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Enviroschools Marlborough / Posts tagged "planting"
Climate Youth Action Team image

Tuakana-teina tree planting opportunity

The Climate Youth Action Team (CYAT) Marlborough wants to visit your school and help your students plant trees for the climate. With the next School Strike 4 Climate coming up, CYAT Marlborough is getting ready for an epic week of raising awareness and taking action against climate change. As a youth-led and oriented group, they want to involve youth across Marlborough and engage them in the climate movement. On the week starting 23rd of September (Week 10), a week's worth of action is being planned, leading up to the School Strike for Climate on Friday 27th September. On the Tuesday of that week (24th September) they are hoping to visit Marlborough schools, share what they are doing (and why) with students, and,...

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Paper4Trees Marlborough

Paper4Trees Update

Paper and cardboard recycling in Marlborough schools and kindergartens is going strong, and is benefitting our region in a number of ways. Through the Paper4Trees programme, 190 new native trees were earned in the 2016/2017 year, due to the recycling of 38 tonnes of paper and cardboard!  These recycling efforts also saved over 300 m³ of landfill space, and prevented over 200 tonnes of CO2 from being produced in landfill.  Since Marlborough joined in 2009, more than 1,300 trees have been earnt, through over 300 tonnes of paper and cardboard recycling.  Ka mau te wehi, Marlborough!Marlborough District Council is continuing its support of this excellent programme this year, so make sure that your school or early childhood...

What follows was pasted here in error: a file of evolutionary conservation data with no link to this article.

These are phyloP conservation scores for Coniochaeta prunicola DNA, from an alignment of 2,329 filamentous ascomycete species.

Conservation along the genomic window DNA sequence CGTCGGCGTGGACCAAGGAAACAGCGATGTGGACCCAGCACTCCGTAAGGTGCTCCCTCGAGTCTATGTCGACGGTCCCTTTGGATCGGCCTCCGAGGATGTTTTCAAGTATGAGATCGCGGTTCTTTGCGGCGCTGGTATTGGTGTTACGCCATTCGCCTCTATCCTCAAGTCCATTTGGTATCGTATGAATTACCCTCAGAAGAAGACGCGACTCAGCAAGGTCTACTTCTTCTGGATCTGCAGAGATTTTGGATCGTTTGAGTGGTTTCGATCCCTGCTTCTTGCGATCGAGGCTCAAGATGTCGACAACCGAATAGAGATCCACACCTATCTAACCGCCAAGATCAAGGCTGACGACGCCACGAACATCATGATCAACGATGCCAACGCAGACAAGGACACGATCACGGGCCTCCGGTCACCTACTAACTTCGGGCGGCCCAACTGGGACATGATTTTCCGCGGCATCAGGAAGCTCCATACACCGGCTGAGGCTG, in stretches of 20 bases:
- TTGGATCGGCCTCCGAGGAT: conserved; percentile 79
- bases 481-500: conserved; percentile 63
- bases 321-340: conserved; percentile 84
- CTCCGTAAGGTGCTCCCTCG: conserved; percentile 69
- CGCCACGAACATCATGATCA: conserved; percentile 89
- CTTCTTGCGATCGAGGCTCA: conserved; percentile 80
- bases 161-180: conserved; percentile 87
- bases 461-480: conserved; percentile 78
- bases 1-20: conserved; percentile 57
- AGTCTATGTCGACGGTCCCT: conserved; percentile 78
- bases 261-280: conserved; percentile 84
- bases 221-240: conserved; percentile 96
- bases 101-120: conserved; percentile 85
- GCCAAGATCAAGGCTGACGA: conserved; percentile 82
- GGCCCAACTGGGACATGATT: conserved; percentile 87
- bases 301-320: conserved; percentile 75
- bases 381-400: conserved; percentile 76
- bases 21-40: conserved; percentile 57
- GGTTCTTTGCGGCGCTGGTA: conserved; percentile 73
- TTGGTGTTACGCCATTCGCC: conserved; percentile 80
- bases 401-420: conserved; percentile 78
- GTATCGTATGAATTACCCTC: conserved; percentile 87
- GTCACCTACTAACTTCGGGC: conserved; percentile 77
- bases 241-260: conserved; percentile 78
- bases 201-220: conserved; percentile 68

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New garden at Rapaura School

Edible Gardens Update | Rapaura School

Edible gardens facilitator, Angela Wentworth, updates us on what was going on in the Rapaura School garden last term. 'Parts of the plant' salad To start the term, the children from Jellyman Room went on a discovery walk through the garden to look at what was growing; tasting pak choi flowers and picking celery and lettuce for the 'parts of the plant' salad they were going to make that afternoon. Before heading to the kitchen, they sowed some zucchini, pumpkin and corn, learning that growing your vegetables from seed is a lot cheaper than buying vegetables from the supermarket.  Each of the ingredients of the salad came from a different part of a plant:the leaves of...

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Cooking cauliflower rice

Edible gardens update | Blenheim School

Tracy, Edible Gardens Facilitator at Blenheim School, updates us on a busy Term 4 in the garden. Our whenua (soil) needs just as much care as the plants we grow.  The children started their term discussing soil. With pH testers in hand, they tested and compared the soils in each of their garden beds.  They discovered different plants like different soil types and poor soils can be improved by adding organic matter or compost.  Swapping testers for spades and trowels, the children prepared a bed for their summer corn crop, and spread mulch on some of garden beds in preparation for the judging of the Garden Marlborough Best School Garden Awards.  To show the judges how...

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Action projects at Canvastown School

Students have been busy taking ACTION at Canvastown School this year.  Here are two great descriptive stories written by the students about two student-led construction projects.  It is so fantastic to be able to share writing that students have done about their projects - please send us yours too! A brand new bug hotel What we did:We rebuilt the Bug HotelWhy we did it:We rebuilt the Bug Hotel because it was old and it was rotting.How we broke it apart: Shianne used her muscles, a hammer and a crowbar to break it. Charlie helped as well.They tore it apart wood from wood. We also dug up pittosporum tree saplings, to use for our next project. (The Living Hut).Problems we encountered:The...